Environmental, social and governance (ESG) reporting is becoming increasingly important for businesses of all sizes. Investors, customers and other stakeholders are looking for more and more information about how companies manage their ESG risks and opportunities.
However, before you can start reporting on your ESG performance, you must develop a robust ESG data collection and management system. You need a comprehensive ESG strategy, ESG actions, ESG objectives and some ESG software to develop ESG data before you can even think about ESG reporting.
While this seems obvious, surveys have made it clear that data availability is the number one challenge for companies when it comes to ESG reporting. Unfortunately, companies have yet again rushed to the quick fix of using a piece of technology without thinking through which actual data is being reported and, more importantly, what that data means.
Think about it. When you run a company, you don’t start with your financial accounts as the centre of your business. You start with an idea, a product, a market, customers, delivery and support. Put simply, you run the business. The financials are an output of your business. Financial reports tell a story of the company and might guide you on your decisions, but they are not there as a business; they are there to tell the story of your business. The same goes for ESG reporting: you need to develop and run your ESG programmes, and the reporting is just an output that tells the story of your ESG.
There are several reasons why developing an ESG system and gathering ESG data (through running that system) is essential before you focus on ESG reporting. While these reasons seem obvious, the rush to reporting as an end goal is a classic red herring. You need to focus on ESG and then develop data in the proper form and substance to support reporting – not the other way around.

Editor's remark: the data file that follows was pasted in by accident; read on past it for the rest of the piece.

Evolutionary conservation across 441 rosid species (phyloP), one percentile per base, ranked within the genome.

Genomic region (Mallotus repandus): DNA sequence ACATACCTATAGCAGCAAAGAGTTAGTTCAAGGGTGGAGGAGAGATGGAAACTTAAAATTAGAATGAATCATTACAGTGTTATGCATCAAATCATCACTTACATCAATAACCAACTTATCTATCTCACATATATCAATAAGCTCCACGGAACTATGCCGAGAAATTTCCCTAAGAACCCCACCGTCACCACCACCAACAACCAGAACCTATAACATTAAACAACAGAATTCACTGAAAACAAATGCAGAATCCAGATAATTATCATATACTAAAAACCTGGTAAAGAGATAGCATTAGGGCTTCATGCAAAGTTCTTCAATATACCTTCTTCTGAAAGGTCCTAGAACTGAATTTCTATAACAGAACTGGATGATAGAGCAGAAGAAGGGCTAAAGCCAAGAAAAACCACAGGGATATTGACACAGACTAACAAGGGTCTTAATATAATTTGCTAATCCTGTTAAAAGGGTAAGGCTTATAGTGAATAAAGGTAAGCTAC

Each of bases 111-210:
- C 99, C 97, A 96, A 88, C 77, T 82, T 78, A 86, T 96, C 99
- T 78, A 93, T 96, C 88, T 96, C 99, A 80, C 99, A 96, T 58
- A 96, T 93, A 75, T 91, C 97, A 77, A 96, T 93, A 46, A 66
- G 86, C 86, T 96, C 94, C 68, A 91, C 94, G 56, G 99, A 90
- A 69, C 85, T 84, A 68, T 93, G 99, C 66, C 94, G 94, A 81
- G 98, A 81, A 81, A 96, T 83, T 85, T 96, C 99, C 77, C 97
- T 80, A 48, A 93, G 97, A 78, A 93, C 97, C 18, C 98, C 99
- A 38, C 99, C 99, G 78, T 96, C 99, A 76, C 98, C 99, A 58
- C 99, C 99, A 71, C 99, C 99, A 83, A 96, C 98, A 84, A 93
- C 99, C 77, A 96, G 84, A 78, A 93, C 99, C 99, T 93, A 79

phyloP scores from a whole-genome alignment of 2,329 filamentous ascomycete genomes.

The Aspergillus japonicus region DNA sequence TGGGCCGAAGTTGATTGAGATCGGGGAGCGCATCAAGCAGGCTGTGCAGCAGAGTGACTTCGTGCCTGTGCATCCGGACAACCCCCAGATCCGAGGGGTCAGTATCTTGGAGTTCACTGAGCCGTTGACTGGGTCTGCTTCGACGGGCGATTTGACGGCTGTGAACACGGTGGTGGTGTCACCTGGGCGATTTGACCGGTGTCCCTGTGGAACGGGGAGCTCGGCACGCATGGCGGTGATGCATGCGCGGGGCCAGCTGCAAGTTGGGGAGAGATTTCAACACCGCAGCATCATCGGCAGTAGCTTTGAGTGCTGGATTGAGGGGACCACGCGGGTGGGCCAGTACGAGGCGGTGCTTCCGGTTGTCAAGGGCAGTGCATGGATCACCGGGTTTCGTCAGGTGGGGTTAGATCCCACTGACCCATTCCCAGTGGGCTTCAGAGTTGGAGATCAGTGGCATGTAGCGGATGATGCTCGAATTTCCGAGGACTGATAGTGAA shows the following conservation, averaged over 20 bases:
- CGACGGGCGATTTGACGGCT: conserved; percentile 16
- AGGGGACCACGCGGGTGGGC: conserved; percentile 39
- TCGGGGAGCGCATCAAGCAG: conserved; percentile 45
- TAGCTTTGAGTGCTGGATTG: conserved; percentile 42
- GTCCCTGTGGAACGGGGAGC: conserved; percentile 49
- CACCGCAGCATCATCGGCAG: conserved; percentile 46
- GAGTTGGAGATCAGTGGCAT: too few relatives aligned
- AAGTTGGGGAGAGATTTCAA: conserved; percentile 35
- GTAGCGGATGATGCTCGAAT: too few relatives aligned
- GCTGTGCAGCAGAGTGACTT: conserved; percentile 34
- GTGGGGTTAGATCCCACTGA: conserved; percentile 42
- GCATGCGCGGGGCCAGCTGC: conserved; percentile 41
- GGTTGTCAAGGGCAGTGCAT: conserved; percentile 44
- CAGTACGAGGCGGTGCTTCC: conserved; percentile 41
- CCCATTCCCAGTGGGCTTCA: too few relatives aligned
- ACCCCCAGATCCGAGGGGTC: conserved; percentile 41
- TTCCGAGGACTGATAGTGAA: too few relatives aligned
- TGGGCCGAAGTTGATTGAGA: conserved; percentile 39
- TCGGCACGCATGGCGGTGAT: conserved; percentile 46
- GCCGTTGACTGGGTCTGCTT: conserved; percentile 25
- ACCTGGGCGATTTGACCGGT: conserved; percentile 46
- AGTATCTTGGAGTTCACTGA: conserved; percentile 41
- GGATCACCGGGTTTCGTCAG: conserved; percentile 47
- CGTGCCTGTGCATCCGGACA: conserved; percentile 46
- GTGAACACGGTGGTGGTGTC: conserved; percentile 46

An ESG programme is the framework, or starting point, of ESG. Reporting is an output of running a programme. Without an ESG programme, there is no ESG reporting.
ESG data is the foundation of ESG reporting. Without accurate and reliable ESG data, your ESG reports will be incomplete and misleading. The data needs to be developed – it may not be sitting there ready to be reported on. And, even if the data already exists, significant caution should be exercised before connecting this data source to a reporting system to ensure you really understand what the data is and what it means. Is the data accurate? What does it tell you? Is it expected? Is it consistent with your industry? Is this what your stakeholders expected? Is it reliable?
This ESG data analysis can help you identify and manage ESG risks and opportunities. By understanding these risks and opportunities, you can take steps to mitigate the risks and capitalise on the opportunities. If you don’t have a clear picture of the data then all you are doing is reporting something as a point in time, which is meaningless unless it is part of a broader objective or programme. For example, reporting diversity numbers means nothing unless it is in context. What are you trying to achieve? What are your goals? How will you achieve those goals? What initiatives are you driving? Who owns those initiatives? How will they be measured?
Accurate, reliable and established ESG data can help you improve your ESG performance. By tracking your ESG performance over time, you can identify areas where you can improve and set goals and objectives. This would need owners, buy-in, support, measuring and monitoring and a review cycle.